Hektoen International

A Journal of Medical Humanities

Early surgery of meningocele

JMS Pearce
Hull, England

Figure 1. Spinal dysraphism. c. AD 200. From Goodrich, J.T.1

A variety of dysraphic states, recorded since antiquity, (Fig 1)1 are caused by the failed closure of the neural tube during the fourth week of embryonic life. They include hydrocephalus, Chiari malformations, and various types of spina bifida with meningocele or meningomyelocele.

Nicolaes Tulp (1593–1674)—subject of Rembrandt’s The Anatomy Lesson—in Observationes Medicae (1641) published six cases and initiated the term spina bifida; his operative attempts failed.

In 1829, Dr. A. Trowbridge of Watertown, New York successfully operated on a boy of eighteen months, otherwise healthy. He observed: “Tumor over lower cervical vertebrae, size of an egg; first the neck was ligated then excised. Wound completely healed and child cured.” He described two similar cervical and sacral “tumours” that were probably meningoceles.2 Other spinal meningoceles treated surgically were reported.3,4 In 1895, the successful, meticulous surgery for a cranial meningocele, the size of a melon, (Fig 2) was described by Mayo-Robson.5 Before his time, aspiration, iodine injections,6 or ligation and excision operations were performed, almost invariably with a fatal outcome.7

A brief excerpt from Mayo-Robson’s paper is of interest: “sutures removed on the sixth day, when the wound was found to be healed, and the patient [illustrated] was discharged cured on the ninth day. When heard of some time afterward it was well and thriving.”

Fully aware of the risks of sepsis and hydrocephalus, he stressed: “unless the operator is prepared to take every pains, both in the details of the operation and in observance of antiseptic precautions, the older rule of non-interference had better be observed.” His operative success was a signal advance in the surgery of simple meningoceles.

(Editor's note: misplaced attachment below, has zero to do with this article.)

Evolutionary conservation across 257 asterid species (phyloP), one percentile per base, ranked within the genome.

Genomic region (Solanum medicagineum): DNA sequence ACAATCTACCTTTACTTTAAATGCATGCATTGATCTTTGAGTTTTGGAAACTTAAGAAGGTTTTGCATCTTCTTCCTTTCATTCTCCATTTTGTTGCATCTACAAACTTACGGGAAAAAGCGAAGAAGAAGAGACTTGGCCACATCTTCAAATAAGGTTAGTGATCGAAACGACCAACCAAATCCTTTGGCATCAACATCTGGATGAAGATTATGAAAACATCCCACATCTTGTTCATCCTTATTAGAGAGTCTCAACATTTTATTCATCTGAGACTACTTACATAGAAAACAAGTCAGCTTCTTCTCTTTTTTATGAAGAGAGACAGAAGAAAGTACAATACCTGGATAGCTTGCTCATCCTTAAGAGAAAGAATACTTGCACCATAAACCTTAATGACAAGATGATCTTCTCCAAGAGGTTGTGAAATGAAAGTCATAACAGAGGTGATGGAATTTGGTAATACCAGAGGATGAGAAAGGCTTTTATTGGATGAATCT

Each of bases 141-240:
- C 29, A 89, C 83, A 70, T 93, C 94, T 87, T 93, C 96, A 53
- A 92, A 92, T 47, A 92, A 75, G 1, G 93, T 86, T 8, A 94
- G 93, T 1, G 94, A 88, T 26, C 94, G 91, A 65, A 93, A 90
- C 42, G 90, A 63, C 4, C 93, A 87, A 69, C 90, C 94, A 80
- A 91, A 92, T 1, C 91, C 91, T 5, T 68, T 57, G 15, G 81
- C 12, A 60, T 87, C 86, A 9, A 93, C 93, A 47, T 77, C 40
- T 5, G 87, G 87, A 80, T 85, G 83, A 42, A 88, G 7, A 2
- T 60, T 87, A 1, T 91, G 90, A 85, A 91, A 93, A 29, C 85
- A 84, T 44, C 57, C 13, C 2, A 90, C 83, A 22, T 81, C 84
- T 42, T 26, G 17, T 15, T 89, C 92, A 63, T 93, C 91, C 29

Text of AW Mayo-Robson's commentary on meningocele stating that exicison of a meningocele is generally not "so heroic as to be unjustifiable"Text of AW Mayo-Robson's commentary on meningocele with photo of six month old child with large growth on back of neck and description that the growth was swelling rapidly over the past two or three weeks
Fig 2. Mayo-Robson, Meningocele.


  1. Goodrich, JT. A Historical Review of the Surgical Treatment of Spina Bifida. In: The Spina Bifida. Springer, Milano. 2008. https://doi.org/10.1007/978-88-470-0651-5_1
  2. Trowbridge A. Boston Medical and Surgical Journal 1829;1 (48), cited by Marcy HO. I. The Surgical Treatment of Spina Bifida. Ann Surg. 1895 Mar;21(3):237-252.
  3. Roy MC. A Case of Meningocele (Congenital) Complicated with Chronic Hydrocephalus. Ind Med Gaz. 1874 Jul 1;9(7):181-182.
  4. Westmacott. Spinal meningocele. British Medical Journal 1897; 1579
  5. Mayo Robson AW. Meningocele treated by plastic operation. Amer J Med Sci 1895;110:280-2.
  6. Morton JT. Case of spina bifida cured by injection. British Medical Journal 1872;632-3.
  7. Holmes T. A case of Meningocele in the occipital region. St. George’s Hospital reports 1866;1:39-46.

JMS PEARCE is a retired neurologist and author with a particular interest in the history of medicine and science.

Highlighted Vignette Volume 15, Issue 3 – Summer 2023

Spring 2022




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